Stroud Farmers' Market is multi-award winning and is well known as one of the biggest, busiest and most popular farmers' markets in the UK and has been featured in the Sunday Telegraph, The Observer, The Independent, The Guardian Weekend, The Times and the Country Living Guide to Farmers' Markets amongst many other publications.

With up to 60 stalls each Saturday, depending on the season, around 10 organic producers selling a good range of certified organic food and drink. As well as heaps of local produce, including cooked food stalls all year, there is always a wide range of quality local crafts from traditional & contemporary makers, and the market cafe for a welcome rest.

This famous market is well worth a visit whether you are a new-comer to farmers'

markets or a well seasoned lover of fine local food and drink.

At a glance:

  • Up to 60 stalls a week
  • Weekly market cafe
  • Organic burgers and free range sausages cooked on site
  • Niang's Thai snacks every week - chicken sate made with Madgett's free range chicken
  • 85 different local stallholders selling at the event throughout the year
  • Up to 10 organic producers per week
  • Seasonal growers attending for limited periods with asparagus, sunflowers, sweet corn, hop vines, Christmas trees etc.
  • Occasional woodland craft stalls and demonstrations
  • Guest stalls representing local charities and environmental groups.
  • Special events throughout the year
  • Full range of local produce available all year round

Please see www.fresh-n-local.co.uk for more information

When: every Saturday
Where: Cornhill Market Place & Surrounding Streets, Stroud
Time: 9am - 2pm
Organised By: Made In Stroud
Tel: 01453 758060
Email: info@madeinstroud.org

Wotton under Edge Farmers' Market

Held in Wotton Town Hall, situated in Market Street, just off Long Street, on the first Saturday of the month (except January) from 9 am to 1 pm. The Town Hall provides a pleasant environment for inspecting the local food stalls. Lamb, chicken, pork and beef from local farms, vegetables, pies, pasties, honey, plants, cheese, cakes and home made preserves, local craft stalls, and a guest or local charity stall are arranged on two floors. Access to the upper level is easy using the lift and car parking is available in the Chipping near the Town Hall. Wotton, which is on the Cotswold Way, has an interesting range of local shops including a deli, designer wear, toy shop and much more.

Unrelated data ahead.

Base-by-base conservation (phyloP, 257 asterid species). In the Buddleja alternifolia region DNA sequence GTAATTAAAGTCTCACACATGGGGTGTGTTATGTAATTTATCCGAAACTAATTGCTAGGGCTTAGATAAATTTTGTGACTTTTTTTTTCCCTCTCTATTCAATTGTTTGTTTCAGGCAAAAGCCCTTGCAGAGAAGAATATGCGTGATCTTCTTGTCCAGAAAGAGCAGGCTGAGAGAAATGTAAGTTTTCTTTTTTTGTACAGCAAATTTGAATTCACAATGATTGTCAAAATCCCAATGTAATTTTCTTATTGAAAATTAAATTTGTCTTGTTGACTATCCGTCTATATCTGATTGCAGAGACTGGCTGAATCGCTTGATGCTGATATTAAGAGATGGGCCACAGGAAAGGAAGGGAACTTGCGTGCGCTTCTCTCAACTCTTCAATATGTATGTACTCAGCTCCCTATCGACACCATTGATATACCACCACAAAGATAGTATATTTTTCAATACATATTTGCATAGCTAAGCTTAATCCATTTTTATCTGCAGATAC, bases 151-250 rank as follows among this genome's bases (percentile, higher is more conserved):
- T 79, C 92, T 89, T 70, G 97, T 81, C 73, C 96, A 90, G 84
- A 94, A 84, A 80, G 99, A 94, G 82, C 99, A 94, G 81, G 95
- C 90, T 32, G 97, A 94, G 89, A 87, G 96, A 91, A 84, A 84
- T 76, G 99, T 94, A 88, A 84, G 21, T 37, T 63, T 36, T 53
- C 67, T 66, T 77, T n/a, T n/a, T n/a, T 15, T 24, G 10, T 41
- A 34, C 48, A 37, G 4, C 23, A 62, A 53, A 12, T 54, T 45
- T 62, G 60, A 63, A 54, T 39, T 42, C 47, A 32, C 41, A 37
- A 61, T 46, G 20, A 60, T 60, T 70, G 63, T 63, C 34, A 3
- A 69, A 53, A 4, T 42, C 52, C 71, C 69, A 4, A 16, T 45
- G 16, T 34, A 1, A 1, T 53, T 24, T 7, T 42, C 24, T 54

When: first Saturday (except January)
Time: 9am until 1pm
Organised By: Diana Pawlowski

Further information on locally produced products can be found on our Tourism Website

Market days

Stroud Shambles Market

There has been a market in one form or another in the “Shambles” for centuries, certainly before AD1600. The original market was primarily used by butchers, as denoted by the “butchers blocks” attached to the wall of the buildings, however over the years the market has evolved to become a thriving vibrant mixed indoor and outdoor market offering a variety of goods, stalls include: - Fresh fish, cheese, fruit & vegetables (including organic), garden plants, jewellery, records/tapes/CD's, sweets, clothing, watches/clocks, antiques, bric-a-brac, pies/pasties, models/games and many more interesting items.

But don't just take our word for it, why not go along and see for yourself.

The “Shambles” is situated just off the High Street by St Lawrence Church

The market is open from 08:00am every Wednesday, Friday and Saturday throughout the year

Our friendly market traders look forward to seeing you soon.

Further Information

Ken Stevens, Market Supervisor, on the Hania Cheese Van


Michael Towson, Facilities Management Officer at Stroud District Council

T: - 01453 754336
E: - michael.towson@stroud.gov.uk

Other Market Days in the Cotswolds







Moreton in Marsh


Chipping Norton










Oxford (Bric a brac)





Stratford upon Avon




Gloucester (King's Square)

Stratford upon Avon (2nd & 4th )




Cheltenham Race Course (car boot)

Southam nr. Cheltenham (car boot)


There are a varied selection of theatres in Gloucestershire. The Everyman Theatre based in Cheltenham is probably the largest local theatre. Other theatres can be found scattered around the region.

The Everyman, Cheltenham